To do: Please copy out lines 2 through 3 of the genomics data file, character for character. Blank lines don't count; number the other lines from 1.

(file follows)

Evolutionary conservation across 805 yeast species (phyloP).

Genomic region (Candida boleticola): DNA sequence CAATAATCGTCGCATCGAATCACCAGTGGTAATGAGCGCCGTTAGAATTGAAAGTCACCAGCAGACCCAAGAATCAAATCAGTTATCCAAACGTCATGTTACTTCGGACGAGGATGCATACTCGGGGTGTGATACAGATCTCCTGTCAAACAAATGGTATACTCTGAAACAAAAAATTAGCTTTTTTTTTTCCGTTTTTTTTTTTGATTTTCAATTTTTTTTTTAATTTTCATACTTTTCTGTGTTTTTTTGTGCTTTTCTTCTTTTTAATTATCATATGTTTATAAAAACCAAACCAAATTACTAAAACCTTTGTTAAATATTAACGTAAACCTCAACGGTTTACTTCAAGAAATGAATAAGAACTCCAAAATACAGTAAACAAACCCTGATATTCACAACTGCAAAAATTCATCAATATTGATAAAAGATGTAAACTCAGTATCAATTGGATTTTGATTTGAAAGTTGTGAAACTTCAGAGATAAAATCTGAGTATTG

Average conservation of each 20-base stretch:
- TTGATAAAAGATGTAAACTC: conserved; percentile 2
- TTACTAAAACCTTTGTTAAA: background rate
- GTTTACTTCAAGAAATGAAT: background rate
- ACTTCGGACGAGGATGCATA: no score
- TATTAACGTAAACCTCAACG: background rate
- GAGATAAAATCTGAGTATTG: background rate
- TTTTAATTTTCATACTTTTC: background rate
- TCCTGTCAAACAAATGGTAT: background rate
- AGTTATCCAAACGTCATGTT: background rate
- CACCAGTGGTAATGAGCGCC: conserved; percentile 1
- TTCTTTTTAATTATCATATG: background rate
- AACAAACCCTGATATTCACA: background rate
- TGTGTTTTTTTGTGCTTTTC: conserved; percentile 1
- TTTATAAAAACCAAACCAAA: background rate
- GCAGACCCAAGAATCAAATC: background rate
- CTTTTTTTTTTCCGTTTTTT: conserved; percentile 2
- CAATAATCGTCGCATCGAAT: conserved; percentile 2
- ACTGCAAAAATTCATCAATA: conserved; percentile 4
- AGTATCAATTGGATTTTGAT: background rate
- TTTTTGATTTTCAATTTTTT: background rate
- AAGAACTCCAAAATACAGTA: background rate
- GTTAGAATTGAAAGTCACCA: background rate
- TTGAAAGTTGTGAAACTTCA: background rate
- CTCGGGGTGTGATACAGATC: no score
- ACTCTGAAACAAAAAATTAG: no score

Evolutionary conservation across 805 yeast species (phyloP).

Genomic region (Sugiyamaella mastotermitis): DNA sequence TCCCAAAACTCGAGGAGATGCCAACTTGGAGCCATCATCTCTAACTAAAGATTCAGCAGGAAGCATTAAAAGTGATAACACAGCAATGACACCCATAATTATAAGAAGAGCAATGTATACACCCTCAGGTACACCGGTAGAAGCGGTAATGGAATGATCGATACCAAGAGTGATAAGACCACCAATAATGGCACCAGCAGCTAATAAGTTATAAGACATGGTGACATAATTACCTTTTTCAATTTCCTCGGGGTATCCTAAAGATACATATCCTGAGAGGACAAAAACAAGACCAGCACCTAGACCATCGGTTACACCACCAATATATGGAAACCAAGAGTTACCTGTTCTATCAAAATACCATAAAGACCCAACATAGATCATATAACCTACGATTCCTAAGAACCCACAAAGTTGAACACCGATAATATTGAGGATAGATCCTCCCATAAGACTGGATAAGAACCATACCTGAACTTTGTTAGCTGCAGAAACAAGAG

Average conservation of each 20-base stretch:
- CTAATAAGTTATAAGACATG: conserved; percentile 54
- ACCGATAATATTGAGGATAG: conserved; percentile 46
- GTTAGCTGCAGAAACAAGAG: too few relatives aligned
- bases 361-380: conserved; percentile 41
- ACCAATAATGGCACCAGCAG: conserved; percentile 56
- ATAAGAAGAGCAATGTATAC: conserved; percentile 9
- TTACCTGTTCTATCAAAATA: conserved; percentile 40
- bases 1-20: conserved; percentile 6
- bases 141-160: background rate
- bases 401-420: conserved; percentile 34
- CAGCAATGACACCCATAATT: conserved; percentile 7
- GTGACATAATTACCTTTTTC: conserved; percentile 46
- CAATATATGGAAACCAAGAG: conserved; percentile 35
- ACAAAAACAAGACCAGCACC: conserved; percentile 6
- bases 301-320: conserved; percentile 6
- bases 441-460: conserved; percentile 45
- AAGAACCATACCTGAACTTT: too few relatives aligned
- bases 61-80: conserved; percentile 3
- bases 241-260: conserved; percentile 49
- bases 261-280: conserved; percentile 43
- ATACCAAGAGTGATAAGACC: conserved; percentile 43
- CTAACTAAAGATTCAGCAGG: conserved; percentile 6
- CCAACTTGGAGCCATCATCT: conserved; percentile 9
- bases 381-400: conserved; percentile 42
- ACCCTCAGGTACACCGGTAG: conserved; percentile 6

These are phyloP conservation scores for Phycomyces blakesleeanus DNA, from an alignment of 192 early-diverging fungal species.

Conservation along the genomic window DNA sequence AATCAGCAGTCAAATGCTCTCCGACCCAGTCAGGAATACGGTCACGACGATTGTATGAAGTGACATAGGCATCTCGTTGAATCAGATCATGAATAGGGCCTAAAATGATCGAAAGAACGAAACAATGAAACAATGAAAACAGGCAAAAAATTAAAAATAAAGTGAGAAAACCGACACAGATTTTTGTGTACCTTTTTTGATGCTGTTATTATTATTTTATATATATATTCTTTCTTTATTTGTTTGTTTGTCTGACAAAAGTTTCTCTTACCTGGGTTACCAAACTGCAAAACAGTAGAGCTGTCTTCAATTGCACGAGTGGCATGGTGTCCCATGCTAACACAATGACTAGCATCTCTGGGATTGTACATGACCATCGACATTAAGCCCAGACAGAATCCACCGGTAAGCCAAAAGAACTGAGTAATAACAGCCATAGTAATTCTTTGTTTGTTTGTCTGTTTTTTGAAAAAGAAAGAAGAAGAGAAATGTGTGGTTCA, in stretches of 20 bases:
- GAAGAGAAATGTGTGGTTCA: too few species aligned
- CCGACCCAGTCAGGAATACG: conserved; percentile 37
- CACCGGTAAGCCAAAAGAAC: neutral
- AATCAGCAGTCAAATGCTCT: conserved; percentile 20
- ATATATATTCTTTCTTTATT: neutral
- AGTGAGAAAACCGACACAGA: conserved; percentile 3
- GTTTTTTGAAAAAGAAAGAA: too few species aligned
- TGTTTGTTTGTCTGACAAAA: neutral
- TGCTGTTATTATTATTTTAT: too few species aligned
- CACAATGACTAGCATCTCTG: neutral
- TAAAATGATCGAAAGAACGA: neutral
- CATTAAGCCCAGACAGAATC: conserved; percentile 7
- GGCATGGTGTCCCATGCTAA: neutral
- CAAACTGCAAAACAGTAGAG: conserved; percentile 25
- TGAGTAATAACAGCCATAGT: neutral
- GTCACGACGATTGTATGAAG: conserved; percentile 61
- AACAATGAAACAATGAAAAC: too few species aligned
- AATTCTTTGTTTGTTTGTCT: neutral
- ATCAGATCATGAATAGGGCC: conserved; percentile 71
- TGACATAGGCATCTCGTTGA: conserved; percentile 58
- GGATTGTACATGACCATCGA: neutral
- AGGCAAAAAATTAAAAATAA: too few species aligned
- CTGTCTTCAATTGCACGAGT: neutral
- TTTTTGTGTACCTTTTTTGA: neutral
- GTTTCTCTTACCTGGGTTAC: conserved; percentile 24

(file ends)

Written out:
Genomic region (Candida boleticola): DNA sequence CAATAATCGTCGCATCGAATCACCAGTGGTAATGAGCGCCGTTAGAATTGAAAGTCACCAGCAGACCCAAGAATCAAATCAGTTATCCAAACGTCATGTTACTTCGGACGAGGATGCATACTCGGGGTGTGATACAGATCTCCTGTCAAACAAATGGTATACTCTGAAACAAAAAATTAGCTTTTTTTTTTCCGTTTTTTTTTTTGATTTTCAATTTTTTTTTTAATTTTCATACTTTTCTGTGTTTTTTTGTGCTTTTCTTCTTTTTAATTATCATATGTTTATAAAAACCAAACCAAATTACTAAAACCTTTGTTAAATATTAACGTAAACCTCAACGGTTTACTTCAAGAAATGAATAAGAACTCCAAAATACAGTAAACAAACCCTGATATTCACAACTGCAAAAATTCATCAATATTGATAAAAGATGTAAACTCAGTATCAATTGGATTTTGATTTGAAAGTTGTGAAACTTCAGAGATAAAATCTGAGTATTG

Average conservation of each 20-base stretch: